x(mxz - m'xz) – y(x2-x)+(m' -m)x;X;=0, that of the line joining the two points of intersection of the two circles, and if we divide the first of these equations by x1x4, and the second or say it is the equation of the common chord of the two circles. by Xzx), and then add, we obtain Considering then a third circle S',= x + y2 +A'x+Boy+C"=0, the equations of the common chords are S-Ś=, S-S"=0, S'-S'=0 (each of these a linear equation); at the intersection of the first and

+20'-2m=0, second of these lines S=S' and S=S', therefore also S'=S", or the equation of the third line is satisfied by the coordinates of the point or, what is the same thing, in question; that is, the three chords intersect in a point O, the coordinates of which are determined by the equations S=S' =S'.

It further appears that if the two circles S=0.S' =o do not intersect which by what precedes is the equation of a line through the point Q. in any real points, they must be regarded as intersecting in two imaginary points, such that the line joining them is the real line Substituting herein for + to their foregoing values, the

31 represented by the equation S-S'=0; or that two circles, whether their intersections be real or imaginary, have always a real common equation becomes chord (or radical axis), and that for any three circles the common - (A+Bm) (y-m'x)+(A+Bm') (y-mx)+C(

mm)=0; chords intersect in a point (of course real) which is the radical centre. that is, And by this very theorem, given two circles with imaginary inter

(m-m') (Ar+By+C)=0;

FIG. 51.

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(+) 6-m's) – (4 +on) 6-mx)+zm’ –2m =0,

I

T

I

X

M'

А

M

Fig. 53.

or finally it is Ax+By+C =0, showing that the point Q lies in a line Suppose, for instance, that we want to take for new origin the the position of which is independent of the particular lines OAA', point o' of old coordinates OA=h, AOʻ=k, and for new axes of OBB' used in the construction. It is proper to notice that there is X and Y lines through O' obtained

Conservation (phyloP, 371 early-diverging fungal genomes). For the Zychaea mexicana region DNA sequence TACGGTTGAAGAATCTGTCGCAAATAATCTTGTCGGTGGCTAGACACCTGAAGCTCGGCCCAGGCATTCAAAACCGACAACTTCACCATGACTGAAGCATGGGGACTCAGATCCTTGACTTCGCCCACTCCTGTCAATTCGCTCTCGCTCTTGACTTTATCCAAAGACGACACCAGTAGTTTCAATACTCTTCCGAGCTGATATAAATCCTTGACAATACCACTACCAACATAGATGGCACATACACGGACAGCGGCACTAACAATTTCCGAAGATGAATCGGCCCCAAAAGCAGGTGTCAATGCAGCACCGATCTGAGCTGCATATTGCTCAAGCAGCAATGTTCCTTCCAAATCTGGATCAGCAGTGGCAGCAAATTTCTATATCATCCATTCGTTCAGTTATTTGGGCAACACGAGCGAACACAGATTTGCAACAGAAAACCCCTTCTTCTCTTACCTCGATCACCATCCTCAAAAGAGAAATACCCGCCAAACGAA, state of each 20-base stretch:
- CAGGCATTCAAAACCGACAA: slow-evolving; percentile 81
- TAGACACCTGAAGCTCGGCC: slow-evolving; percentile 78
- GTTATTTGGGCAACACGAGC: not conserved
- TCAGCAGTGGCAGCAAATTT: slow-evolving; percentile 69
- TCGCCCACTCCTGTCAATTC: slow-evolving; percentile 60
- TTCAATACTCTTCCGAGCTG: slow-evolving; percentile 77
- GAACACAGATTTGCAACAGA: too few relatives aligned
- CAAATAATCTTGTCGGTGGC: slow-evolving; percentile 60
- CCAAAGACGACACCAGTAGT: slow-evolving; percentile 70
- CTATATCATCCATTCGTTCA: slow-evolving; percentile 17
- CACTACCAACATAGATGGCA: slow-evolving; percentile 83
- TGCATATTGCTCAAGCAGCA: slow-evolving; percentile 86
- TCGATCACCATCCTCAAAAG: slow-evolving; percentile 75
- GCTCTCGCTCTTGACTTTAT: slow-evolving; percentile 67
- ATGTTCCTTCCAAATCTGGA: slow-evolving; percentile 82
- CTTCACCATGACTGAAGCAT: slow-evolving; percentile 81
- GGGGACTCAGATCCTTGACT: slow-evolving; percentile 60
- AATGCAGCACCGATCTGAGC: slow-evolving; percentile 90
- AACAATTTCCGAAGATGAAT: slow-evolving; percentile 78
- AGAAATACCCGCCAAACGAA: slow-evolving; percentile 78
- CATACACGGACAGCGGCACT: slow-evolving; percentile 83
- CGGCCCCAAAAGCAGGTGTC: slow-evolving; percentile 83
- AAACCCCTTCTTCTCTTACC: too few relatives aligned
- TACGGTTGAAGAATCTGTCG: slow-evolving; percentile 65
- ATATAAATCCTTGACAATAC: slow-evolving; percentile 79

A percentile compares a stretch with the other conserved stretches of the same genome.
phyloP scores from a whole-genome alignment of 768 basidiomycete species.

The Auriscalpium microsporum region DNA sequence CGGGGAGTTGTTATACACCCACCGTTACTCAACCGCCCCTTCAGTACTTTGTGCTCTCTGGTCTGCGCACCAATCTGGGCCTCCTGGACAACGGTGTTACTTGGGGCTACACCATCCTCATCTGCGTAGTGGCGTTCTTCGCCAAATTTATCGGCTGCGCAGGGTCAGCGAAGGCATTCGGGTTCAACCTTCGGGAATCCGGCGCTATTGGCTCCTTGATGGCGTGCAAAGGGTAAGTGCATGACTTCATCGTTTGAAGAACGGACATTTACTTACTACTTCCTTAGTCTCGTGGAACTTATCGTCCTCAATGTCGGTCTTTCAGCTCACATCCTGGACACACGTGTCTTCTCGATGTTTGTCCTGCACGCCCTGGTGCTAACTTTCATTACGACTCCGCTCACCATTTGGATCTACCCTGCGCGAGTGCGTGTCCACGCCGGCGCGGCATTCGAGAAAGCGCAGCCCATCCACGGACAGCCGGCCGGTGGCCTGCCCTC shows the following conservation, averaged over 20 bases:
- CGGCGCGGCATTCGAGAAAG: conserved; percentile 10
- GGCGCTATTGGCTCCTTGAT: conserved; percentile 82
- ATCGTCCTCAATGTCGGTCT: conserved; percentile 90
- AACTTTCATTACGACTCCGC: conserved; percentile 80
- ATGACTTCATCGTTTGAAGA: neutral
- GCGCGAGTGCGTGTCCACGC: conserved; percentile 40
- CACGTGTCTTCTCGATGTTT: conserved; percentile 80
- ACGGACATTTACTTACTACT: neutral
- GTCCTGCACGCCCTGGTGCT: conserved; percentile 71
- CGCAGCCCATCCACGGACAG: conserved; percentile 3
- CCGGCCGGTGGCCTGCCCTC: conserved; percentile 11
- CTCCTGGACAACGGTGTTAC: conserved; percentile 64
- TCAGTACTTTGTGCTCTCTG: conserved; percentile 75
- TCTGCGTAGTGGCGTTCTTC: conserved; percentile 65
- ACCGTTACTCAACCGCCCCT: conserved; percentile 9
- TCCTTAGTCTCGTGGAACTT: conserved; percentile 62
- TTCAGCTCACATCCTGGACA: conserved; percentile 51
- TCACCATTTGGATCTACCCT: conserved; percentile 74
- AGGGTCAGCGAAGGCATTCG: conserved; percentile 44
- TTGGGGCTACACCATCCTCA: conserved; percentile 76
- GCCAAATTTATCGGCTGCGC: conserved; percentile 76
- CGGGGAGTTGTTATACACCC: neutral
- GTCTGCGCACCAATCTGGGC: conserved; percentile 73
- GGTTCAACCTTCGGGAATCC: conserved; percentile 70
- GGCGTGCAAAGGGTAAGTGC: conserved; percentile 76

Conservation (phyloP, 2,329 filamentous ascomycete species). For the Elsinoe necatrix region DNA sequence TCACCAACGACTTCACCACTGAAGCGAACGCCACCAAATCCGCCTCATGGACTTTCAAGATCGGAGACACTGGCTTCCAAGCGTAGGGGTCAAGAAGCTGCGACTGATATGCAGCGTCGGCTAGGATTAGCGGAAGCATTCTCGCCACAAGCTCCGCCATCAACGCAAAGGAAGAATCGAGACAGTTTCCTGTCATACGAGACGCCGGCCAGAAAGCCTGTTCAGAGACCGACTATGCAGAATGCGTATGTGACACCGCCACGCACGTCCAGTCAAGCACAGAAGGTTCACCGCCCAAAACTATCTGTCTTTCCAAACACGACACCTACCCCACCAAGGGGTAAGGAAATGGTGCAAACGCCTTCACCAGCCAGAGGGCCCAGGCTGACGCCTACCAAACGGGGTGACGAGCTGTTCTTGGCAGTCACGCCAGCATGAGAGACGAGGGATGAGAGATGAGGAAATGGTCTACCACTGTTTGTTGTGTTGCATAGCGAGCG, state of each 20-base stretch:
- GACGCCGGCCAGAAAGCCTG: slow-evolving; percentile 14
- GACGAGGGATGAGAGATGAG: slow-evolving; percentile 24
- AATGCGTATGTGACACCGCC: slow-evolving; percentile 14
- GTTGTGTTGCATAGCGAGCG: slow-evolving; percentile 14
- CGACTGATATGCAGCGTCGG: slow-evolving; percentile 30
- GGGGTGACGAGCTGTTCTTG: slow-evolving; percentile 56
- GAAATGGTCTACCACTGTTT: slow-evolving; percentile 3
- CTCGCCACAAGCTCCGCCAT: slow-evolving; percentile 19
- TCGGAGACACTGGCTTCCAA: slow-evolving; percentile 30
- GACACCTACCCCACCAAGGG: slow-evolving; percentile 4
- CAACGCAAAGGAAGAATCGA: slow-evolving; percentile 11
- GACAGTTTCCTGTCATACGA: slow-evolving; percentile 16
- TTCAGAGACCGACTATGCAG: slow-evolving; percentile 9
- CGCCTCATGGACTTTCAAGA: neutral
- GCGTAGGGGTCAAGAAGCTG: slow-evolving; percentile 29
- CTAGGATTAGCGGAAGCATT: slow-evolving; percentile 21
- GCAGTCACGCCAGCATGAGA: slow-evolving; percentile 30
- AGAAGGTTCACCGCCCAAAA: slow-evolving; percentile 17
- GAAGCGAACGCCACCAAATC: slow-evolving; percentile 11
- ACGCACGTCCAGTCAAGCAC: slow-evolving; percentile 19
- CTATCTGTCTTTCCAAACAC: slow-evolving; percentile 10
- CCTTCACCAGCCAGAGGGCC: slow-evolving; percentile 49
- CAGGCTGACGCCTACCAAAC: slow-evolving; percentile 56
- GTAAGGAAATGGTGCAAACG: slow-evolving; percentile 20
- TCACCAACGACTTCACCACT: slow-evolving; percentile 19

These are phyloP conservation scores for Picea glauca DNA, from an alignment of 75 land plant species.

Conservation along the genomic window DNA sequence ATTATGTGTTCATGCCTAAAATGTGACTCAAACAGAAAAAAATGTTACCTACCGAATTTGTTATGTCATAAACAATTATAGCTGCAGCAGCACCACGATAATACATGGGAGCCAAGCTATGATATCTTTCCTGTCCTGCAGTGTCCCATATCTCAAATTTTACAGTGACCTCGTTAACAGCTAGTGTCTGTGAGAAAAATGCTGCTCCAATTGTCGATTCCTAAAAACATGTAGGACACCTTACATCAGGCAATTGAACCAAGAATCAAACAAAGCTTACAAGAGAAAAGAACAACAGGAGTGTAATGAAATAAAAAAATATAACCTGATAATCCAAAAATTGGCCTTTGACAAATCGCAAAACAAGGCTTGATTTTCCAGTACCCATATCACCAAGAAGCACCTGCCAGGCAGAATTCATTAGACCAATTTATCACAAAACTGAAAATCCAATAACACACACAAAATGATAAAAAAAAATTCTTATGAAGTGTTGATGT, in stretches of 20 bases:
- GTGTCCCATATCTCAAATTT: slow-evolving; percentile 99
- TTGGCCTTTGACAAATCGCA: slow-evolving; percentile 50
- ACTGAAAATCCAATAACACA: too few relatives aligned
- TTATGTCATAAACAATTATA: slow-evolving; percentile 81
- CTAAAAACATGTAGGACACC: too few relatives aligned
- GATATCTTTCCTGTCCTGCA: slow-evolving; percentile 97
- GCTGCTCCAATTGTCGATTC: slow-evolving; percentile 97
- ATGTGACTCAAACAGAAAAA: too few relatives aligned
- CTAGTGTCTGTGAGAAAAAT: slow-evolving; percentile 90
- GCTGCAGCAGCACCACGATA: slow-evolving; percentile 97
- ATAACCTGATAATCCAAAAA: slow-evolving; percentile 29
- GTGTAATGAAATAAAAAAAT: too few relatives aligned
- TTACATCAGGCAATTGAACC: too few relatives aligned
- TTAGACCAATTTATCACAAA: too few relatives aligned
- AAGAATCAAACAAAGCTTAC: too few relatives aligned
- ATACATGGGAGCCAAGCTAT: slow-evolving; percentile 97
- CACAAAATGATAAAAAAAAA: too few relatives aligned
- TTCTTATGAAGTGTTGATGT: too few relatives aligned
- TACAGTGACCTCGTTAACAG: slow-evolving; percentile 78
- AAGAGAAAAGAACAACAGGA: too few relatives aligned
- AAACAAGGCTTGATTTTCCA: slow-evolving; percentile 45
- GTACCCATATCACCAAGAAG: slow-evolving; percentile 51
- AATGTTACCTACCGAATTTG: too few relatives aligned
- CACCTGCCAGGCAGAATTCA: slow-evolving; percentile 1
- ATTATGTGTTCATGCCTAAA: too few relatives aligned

by rotating parallels to the old no correspondence to each other of the points A, A' and B. B'; the axes of x and y, through an angle 0 counter-clockwise. Construct grouping might as well have been A, A' and B. B; and it thence (hig: 53) the old and new coappears that the line Ax+By+C=o just obtained is in fact the line ordinates of any, point P. Ex- y joining the point with the point R which is the intersection of pressing that the projections, AB and A'B'.

first on the old axis of x and 15. In $ 8 it has been seen that two conditions determine the secondly on the old axis of y, of equation of a straight line, because in Ax+By+C=o one of the OP are equal to the sums of the coefficients may be divided out, leaving only two parameters to be projections, on those axes respecdetermined. Similarly five conditions instead of six determine an tively, of the parts of the broken equation of the second degree (a, b, c, f, g, h) (x, y, 1) =0, and nine line OO'M'P, we obtain: instead of ten determine a cubic (R) (x, y, 1))=0. It thus appears x=k+X cos 0+Y cos (0+1=) = that a cubic can be made to pass through 9 given points, and that

k+X cos 0-Y sin e, the cubic so passing through 9 given points is completely determined. and There is, however, a remarkable exception. Considering two given y=k+x cos(4:-0)+Y cos 0 = cubic curves S=0, S'=0, these intersect in 9 points, and through

ktX sin 0 +Y cose. these 9 points we have the whole series of cubics S-ks' =0, where k is an arbitrary constant: k may be determined so that the cubic Be careful to observe that these shall pass through a given tenth point (k = So+So, if the coordinates formulae do not apply to every are (rm yo), and So. S. denote the corresponding values of S, S'). conceivable change of reference from one set of rectangular axes to The resulting curve SS'o-S'S. =0 may be regarded as the cubic another. It might have been required to take OʻX, O'Y' for the determined by the conditions of passing through 8 of the 9 points positive directions of the new axes, so that the change of directions and through the given point (xo yo); and from the equation it of the axes could not be effected by rotation. We must then write thence appears that the curve passes through the remaining one of -Y for Y in the above. the 9 points. In other words, we thus have the theorem, any cubic Were the new axes oblique, making angles a, 8 respectively with curve which passes through 8 of the 9 intersections of two given the old axis of x, and so inclined at the angle B-a, the same method cubic curves passes through the 9th intersection.